Civil unrest and the implications for international franchising

In the case of Flying Music Company Ltd v Theater Entertainment, the High Court ruled that a contract to put on a series of theatrical performances in Greece had not been frustrated by civil unrest in that country.

This was because the civil unrest had begun before the contract was formed and both parties were aware of the risks posed by the already existing civil unrest which had continued but had not got worse. In this article we consider the case and the implications of circumstances such as these on international franchising arrangements in an increasingly turbulent international arena.

Facts of the case

Theater Entertainment, a theatrical promoter based in Greece, and Flying Music, a theatrical producer, entered into a contract under which Theater Entertainment agreed to stage a series of theatrical performances of Michael Jackson's "Thriller Live" in Greece in June 2010. The contract was signed on 21 May 2010 although ticket sales and marketing began before the contract was concluded.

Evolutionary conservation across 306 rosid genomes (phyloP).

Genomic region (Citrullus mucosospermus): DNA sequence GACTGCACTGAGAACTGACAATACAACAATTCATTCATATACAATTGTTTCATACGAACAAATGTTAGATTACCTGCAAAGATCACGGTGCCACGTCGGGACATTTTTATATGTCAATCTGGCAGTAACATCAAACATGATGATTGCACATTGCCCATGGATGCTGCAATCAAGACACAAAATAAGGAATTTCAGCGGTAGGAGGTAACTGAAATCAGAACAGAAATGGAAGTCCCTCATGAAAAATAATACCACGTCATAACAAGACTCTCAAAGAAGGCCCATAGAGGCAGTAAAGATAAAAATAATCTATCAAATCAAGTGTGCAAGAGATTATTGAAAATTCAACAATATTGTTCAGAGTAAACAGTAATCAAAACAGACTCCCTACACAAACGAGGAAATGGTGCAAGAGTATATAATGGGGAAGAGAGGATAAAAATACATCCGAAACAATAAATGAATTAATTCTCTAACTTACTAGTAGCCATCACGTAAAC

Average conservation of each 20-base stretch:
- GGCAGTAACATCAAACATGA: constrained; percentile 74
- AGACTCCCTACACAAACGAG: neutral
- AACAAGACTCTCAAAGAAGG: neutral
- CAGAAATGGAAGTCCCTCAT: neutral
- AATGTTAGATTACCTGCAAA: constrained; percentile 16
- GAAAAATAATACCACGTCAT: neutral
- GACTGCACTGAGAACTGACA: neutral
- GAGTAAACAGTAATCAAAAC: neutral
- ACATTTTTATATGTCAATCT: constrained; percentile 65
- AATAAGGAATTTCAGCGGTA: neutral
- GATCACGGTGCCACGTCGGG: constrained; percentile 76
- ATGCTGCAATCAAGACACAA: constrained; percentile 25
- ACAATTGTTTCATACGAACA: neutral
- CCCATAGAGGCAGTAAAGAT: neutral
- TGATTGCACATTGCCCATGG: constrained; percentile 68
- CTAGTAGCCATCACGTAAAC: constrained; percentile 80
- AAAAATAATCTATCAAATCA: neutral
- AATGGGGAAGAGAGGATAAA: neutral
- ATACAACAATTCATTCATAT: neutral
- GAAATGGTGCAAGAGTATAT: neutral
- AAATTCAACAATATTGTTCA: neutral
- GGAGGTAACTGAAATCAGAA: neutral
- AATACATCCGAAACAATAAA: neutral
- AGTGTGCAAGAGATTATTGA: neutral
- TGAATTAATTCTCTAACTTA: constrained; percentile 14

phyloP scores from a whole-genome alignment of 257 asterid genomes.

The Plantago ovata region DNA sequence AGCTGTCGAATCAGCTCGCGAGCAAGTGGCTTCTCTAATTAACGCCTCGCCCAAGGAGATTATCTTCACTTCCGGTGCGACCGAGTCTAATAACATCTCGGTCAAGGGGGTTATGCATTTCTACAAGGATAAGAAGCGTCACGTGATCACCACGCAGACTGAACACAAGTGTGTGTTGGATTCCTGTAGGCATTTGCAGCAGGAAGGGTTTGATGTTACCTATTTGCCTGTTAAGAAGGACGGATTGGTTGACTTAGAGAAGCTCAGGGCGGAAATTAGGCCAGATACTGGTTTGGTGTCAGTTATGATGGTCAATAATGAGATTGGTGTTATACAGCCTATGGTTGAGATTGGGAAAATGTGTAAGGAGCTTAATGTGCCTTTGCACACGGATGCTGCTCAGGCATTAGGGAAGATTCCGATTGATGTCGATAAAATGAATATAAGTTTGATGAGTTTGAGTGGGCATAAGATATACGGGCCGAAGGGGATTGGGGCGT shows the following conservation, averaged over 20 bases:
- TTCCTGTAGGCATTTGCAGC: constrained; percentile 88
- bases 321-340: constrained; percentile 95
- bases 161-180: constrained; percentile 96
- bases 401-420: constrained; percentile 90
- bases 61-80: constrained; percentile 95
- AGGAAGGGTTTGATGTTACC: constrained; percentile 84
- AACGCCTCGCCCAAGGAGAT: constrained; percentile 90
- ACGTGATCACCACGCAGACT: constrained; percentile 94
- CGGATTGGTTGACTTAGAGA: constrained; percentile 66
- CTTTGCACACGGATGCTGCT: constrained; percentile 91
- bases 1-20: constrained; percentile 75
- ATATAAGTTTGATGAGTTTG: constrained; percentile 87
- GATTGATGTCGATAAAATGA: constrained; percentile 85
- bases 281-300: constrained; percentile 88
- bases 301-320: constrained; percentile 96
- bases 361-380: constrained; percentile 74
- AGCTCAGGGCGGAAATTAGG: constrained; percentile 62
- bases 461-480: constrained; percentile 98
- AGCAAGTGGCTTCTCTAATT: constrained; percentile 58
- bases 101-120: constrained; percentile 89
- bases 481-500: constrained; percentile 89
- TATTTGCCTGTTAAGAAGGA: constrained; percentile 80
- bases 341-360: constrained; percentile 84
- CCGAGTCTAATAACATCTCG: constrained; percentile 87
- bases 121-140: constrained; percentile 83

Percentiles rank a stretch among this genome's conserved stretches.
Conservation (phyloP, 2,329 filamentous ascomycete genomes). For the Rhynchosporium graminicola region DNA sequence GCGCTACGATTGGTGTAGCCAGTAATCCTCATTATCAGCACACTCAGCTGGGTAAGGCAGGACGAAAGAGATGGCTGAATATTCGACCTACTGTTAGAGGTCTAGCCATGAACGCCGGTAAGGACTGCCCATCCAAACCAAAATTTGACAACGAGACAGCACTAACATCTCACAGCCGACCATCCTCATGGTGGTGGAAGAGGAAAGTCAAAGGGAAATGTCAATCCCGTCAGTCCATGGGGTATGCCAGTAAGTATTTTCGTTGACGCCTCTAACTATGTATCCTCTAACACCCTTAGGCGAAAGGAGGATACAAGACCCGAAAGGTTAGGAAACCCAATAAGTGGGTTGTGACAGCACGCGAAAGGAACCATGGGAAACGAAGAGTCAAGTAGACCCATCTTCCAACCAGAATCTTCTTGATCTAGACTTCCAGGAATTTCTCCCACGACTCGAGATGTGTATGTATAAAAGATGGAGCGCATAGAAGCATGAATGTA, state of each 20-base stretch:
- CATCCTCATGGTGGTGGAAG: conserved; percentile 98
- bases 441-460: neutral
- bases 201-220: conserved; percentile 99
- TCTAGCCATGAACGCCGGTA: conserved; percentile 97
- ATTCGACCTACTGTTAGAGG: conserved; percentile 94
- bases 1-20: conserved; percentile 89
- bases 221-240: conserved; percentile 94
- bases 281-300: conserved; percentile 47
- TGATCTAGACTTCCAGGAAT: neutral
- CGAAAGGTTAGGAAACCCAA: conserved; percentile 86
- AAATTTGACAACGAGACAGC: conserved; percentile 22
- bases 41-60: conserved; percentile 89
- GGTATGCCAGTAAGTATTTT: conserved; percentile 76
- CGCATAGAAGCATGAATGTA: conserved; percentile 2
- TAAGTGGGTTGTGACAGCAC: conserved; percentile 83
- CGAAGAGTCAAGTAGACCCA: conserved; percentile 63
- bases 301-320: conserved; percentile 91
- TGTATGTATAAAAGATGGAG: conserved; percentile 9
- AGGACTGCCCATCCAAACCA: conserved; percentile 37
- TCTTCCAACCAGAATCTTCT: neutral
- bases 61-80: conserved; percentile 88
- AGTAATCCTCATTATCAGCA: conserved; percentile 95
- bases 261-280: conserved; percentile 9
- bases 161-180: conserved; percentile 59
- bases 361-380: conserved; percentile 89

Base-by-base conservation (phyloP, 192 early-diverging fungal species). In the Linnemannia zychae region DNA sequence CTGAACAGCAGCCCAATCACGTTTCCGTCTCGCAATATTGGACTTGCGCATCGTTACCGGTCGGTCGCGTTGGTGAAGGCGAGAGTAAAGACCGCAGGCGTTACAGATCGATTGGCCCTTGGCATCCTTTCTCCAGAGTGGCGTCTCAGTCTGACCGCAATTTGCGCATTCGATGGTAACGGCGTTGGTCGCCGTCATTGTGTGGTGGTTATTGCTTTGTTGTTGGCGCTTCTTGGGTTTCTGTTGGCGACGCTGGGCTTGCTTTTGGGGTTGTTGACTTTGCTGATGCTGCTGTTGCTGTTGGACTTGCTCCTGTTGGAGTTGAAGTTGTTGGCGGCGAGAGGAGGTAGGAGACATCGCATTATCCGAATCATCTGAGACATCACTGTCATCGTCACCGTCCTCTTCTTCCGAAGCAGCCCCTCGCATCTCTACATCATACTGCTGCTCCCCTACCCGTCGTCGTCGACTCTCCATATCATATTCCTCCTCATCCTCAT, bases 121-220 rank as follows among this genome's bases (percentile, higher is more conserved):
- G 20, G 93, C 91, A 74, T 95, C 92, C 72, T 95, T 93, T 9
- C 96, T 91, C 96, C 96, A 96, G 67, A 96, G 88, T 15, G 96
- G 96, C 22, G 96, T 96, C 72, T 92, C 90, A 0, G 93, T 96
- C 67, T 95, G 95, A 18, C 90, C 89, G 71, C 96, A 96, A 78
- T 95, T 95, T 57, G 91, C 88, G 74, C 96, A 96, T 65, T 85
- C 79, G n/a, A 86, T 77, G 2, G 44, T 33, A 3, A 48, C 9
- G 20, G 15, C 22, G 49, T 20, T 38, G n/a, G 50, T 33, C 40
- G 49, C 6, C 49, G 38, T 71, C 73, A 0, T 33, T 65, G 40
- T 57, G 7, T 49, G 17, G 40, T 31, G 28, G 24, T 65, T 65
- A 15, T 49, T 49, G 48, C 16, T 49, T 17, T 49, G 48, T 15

The period of May to June 2010 was a period of civil unrest and disturbance because of austerity measures imposed on Greece in return for support from the European Union and the International Monetary Fund. The civil unrest and the issue of poor ticket sales were referred to in correspondence between the parties before the contract was signed.

The contract required Theater Entertainment to pay Flying Music a fee by instalments and provided that Flying Music was entitled not to perform in the event of non-payment. The first performances were cancelled because Theater Entertainment did not make all of its payments and the last week's performances did not go ahead as a result of poor ticket sales. Theater Entertainment continued to be in arrears on its contractual payments. Following the conclusion of a guarantee between the parties, the remaining performances took place but fees under the contract remained outstanding.